Native to a very small area in Brazil along the Forqueta River, the red-belly toad also makes the critically endangered list. This species' rapid decline has been the direct result of a new hydroelectric power plant that was installed along the river near where the toads are found.
In the United States, the New England cottontail population has declined by 50% since 1994. Destruction and fragmentation of this rabbit's habitat has largely resulted from urbanization/suburbanization as well as industrial development throughout the region.
The Good News
It's certainly not all bad news when it comes to the health of animals and plants around the world. Conservation efforts are paying off for a number of species once considered endangered.
Leatherback sea turtles, found in the United States and around the world, were once on the decline due to coastal development, pollution, poaching of beach-laid eggs and bycatch (being accidentally caught and drowned in industrial fishing nets). Today, these turtles are experiencing a resurgence, thanks to long-term conservation efforts to protect nesting areas and reduce leatherback bycatch.
Also making a comeback are California Channel Island foxes, which had diminished from the Southern California islands they call home. Conservation efforts to save this species included relocating golden eagles, which prey on the fox; instituting a captive breeding and reintroduction program; and providing much-needed vaccinations against canine diseases such as rabies.
Two species of albatross are rebounding as well. Thousands of black-browed albatross, found primarily around the Falkland Islands, and black-footed albatross, which make their home in Japan and the islands of Hawaii, were lost each year after becoming ensnared on the hooks of longline fishing fleets. Those same fisheries were also taking away some of the birds' vital food supply. Today, both species are growing in number because of restrictions placed on the fisheries.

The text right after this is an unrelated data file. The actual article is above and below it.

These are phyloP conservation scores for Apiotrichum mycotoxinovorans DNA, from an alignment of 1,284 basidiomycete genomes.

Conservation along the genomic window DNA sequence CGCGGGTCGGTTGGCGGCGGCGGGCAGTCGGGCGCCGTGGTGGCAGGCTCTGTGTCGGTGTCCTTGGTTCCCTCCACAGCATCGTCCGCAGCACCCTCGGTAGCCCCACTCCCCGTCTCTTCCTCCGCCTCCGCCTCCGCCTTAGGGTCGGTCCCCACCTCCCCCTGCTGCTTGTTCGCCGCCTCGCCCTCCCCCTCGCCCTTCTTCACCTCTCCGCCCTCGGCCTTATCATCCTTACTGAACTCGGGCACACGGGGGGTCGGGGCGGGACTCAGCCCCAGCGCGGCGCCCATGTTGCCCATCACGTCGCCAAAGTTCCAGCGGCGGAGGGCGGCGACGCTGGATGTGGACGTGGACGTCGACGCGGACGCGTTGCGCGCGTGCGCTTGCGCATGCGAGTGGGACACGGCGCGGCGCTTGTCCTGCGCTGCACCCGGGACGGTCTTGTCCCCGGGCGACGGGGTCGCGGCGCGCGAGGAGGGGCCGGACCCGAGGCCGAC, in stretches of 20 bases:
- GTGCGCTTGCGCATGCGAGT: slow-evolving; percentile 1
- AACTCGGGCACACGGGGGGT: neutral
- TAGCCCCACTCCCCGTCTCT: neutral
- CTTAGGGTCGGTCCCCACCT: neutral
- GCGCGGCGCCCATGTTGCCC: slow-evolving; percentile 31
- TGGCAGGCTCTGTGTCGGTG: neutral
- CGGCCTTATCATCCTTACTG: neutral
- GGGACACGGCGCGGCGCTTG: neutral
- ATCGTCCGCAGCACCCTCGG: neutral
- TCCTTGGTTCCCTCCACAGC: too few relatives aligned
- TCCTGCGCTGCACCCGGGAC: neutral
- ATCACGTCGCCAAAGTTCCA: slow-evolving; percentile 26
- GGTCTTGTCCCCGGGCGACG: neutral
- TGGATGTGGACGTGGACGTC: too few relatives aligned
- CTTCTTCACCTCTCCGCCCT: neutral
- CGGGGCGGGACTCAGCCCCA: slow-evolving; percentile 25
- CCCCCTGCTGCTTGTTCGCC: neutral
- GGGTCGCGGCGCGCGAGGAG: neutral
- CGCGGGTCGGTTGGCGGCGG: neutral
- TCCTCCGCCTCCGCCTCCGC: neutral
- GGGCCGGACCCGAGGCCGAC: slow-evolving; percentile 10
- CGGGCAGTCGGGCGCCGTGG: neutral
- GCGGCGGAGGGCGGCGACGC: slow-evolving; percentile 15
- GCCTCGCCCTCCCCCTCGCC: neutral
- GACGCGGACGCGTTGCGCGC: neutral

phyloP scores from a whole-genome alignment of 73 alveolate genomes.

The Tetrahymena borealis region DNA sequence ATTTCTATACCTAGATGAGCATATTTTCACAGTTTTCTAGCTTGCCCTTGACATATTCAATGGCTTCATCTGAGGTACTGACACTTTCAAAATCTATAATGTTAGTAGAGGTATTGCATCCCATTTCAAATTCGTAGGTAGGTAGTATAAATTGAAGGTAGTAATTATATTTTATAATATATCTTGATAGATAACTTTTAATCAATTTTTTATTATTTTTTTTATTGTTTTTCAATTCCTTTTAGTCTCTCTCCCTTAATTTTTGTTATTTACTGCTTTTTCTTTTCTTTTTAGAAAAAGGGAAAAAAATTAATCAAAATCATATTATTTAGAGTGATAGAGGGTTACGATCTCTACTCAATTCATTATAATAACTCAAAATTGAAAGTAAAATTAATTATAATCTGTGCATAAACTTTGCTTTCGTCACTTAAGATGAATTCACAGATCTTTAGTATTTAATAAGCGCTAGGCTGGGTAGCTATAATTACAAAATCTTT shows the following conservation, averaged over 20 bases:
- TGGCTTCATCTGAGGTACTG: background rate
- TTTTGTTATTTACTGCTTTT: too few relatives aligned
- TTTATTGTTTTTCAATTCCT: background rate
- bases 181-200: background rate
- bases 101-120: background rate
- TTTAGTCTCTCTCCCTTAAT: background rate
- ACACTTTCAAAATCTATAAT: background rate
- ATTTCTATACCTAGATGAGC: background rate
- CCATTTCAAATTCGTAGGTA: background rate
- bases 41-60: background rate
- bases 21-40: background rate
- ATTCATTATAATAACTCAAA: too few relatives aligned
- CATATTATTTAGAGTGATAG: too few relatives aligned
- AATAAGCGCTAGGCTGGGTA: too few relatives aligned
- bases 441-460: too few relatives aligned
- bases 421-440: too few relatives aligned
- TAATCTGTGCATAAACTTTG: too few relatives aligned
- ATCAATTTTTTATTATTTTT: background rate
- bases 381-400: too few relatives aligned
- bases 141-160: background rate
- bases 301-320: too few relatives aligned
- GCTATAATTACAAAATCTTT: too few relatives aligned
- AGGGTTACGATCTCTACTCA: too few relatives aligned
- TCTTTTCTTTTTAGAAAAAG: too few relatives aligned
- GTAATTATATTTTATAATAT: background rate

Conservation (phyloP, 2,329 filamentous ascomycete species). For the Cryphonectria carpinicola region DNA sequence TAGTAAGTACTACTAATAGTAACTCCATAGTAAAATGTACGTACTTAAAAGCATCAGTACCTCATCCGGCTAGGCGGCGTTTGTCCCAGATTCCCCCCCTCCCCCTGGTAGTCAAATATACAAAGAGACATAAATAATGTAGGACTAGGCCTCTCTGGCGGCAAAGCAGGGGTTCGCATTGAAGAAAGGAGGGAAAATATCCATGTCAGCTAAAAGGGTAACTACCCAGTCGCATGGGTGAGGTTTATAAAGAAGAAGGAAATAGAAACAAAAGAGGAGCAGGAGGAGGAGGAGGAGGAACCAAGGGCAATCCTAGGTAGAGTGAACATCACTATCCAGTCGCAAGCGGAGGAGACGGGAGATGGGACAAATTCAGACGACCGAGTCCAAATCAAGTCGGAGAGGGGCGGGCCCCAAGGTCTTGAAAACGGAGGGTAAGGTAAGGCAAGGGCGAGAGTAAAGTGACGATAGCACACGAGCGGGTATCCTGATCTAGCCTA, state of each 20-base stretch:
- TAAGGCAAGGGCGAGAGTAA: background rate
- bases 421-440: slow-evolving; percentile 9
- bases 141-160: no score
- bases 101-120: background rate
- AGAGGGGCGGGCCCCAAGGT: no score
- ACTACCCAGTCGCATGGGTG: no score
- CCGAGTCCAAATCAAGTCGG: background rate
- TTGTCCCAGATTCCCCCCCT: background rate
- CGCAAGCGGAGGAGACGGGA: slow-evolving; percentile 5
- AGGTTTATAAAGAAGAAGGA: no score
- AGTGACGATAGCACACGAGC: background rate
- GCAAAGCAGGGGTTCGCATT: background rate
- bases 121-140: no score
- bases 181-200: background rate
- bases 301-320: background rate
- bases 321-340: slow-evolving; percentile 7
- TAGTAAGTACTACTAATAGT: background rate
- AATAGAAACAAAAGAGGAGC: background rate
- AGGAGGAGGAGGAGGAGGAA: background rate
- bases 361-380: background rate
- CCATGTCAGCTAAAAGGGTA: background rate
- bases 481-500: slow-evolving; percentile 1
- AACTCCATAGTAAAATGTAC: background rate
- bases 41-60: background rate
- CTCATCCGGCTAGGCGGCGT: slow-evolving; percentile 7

The red-cockaded woodpecker — which builds its nests in the cavities of old-growth trees in the southeastern United States — once faced extinction because of clearance of forested areas for agriculture and construction through the mid-1900s. They were also threatened by the Southern pine beetle, which infests the cavities and kills nesting trees. Relocating female birds and building artificial cavities that are fitted to prevent beetle damage have helped to replenish this woodpecker population.
Efforts Must Continue
The Red List has brought awareness and action in preserving vulnerable plant and animal species around the world by highlighting species that are declining rapidly and engaging governmental and nongovernmental agencies to do their part. But for every species whose numbers improve, other species' numbers diminish.
"This year we're seeing some recoveries, which are a strong indication that conservation works," says Russell A. Mittermeier, president of Conservation International and chair of the IUCN's Species Survival Commission's Primate Specialist Group. "But the many species' declines mean we need to do much more."